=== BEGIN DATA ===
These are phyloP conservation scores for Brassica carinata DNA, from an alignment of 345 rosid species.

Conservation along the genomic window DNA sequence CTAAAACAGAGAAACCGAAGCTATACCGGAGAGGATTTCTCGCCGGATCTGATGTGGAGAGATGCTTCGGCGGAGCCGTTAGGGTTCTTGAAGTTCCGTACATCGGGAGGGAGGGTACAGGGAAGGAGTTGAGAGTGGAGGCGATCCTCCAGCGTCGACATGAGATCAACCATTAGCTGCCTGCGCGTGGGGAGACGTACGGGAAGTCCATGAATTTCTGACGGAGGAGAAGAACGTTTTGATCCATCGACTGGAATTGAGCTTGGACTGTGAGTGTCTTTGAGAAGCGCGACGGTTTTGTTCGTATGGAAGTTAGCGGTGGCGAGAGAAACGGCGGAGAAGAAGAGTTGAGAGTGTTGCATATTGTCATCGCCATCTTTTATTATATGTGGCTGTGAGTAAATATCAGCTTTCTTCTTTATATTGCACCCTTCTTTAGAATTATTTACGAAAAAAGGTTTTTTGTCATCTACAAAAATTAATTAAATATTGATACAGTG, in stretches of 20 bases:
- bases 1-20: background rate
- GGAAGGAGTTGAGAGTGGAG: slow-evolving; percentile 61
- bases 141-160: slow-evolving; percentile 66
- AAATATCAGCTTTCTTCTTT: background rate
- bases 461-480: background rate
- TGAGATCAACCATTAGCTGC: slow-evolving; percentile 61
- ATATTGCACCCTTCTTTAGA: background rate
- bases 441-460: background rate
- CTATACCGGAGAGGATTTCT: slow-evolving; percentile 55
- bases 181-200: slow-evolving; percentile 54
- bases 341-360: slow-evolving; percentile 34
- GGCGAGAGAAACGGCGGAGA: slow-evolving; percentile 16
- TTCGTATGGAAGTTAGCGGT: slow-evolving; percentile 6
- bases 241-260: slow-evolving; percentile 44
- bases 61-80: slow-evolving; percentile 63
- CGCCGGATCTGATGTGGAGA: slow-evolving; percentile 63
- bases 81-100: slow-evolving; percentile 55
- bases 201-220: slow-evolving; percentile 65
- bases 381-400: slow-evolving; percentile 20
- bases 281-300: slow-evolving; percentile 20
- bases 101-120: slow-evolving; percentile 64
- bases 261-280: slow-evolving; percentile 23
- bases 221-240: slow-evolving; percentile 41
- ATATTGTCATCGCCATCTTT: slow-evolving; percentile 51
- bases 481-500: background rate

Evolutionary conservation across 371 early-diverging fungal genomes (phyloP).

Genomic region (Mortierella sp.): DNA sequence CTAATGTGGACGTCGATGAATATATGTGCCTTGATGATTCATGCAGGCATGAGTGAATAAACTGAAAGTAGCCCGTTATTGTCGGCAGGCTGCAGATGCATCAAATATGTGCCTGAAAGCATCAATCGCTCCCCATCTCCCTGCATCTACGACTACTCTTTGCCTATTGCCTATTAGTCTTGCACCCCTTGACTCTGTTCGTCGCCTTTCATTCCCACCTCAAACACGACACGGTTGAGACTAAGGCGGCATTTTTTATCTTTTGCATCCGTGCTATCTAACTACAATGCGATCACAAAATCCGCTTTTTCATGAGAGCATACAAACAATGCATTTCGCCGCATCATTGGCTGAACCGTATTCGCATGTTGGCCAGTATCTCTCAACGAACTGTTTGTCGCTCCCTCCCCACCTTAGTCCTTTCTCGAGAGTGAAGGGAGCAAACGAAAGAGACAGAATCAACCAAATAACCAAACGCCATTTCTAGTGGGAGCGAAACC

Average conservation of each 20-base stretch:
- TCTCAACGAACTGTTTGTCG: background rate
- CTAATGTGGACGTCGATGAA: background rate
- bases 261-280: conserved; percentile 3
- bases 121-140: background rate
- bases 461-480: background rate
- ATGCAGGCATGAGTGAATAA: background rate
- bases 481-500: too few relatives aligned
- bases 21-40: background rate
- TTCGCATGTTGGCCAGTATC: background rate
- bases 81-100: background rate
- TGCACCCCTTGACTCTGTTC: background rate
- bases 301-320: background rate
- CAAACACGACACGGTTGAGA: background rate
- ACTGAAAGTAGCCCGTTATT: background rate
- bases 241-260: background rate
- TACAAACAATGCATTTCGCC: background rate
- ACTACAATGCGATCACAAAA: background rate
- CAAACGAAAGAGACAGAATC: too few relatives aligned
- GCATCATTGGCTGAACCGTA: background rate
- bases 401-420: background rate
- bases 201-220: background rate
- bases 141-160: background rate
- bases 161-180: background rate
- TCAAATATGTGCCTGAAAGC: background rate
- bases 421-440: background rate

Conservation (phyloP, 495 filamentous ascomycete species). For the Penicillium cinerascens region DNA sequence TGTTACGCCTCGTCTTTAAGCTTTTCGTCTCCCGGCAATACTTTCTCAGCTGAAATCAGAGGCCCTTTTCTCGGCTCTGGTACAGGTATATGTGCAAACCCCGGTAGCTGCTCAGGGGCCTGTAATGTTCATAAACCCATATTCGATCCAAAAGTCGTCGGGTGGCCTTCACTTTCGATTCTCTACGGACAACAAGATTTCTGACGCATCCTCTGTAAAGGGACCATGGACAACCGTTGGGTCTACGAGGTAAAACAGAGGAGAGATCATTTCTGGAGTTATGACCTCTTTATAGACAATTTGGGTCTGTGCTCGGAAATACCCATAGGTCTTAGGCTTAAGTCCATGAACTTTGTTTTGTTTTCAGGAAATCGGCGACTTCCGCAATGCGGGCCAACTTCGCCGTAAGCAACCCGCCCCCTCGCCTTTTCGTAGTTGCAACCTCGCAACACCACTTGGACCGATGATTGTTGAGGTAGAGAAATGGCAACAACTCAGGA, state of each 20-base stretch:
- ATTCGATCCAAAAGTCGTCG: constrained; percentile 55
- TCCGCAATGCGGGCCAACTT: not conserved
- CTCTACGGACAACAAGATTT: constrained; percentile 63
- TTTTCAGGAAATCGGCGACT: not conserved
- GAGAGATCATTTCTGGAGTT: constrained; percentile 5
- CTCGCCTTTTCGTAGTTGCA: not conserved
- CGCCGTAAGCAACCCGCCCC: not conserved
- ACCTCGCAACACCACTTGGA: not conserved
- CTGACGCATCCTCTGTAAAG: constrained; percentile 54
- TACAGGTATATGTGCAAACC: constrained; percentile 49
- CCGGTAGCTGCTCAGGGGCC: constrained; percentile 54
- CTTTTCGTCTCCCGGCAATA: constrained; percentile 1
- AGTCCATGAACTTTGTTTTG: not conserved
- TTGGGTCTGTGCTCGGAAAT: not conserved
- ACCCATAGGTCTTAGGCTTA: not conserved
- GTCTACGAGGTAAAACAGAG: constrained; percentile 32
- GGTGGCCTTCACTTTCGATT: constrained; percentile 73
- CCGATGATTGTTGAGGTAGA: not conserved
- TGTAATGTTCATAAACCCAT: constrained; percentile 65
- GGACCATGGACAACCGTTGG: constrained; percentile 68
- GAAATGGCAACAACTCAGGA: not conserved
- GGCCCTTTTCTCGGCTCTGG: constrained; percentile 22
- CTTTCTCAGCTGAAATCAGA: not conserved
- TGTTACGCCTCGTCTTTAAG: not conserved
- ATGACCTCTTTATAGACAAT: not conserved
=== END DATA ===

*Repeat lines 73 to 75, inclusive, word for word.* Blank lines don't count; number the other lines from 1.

- GGTGGCCTTCACTTTCGATT: constrained; percentile 73
- CCGATGATTGTTGAGGTAGA: not conserved
- TGTAATGTTCATAAACCCAT: constrained; percentile 65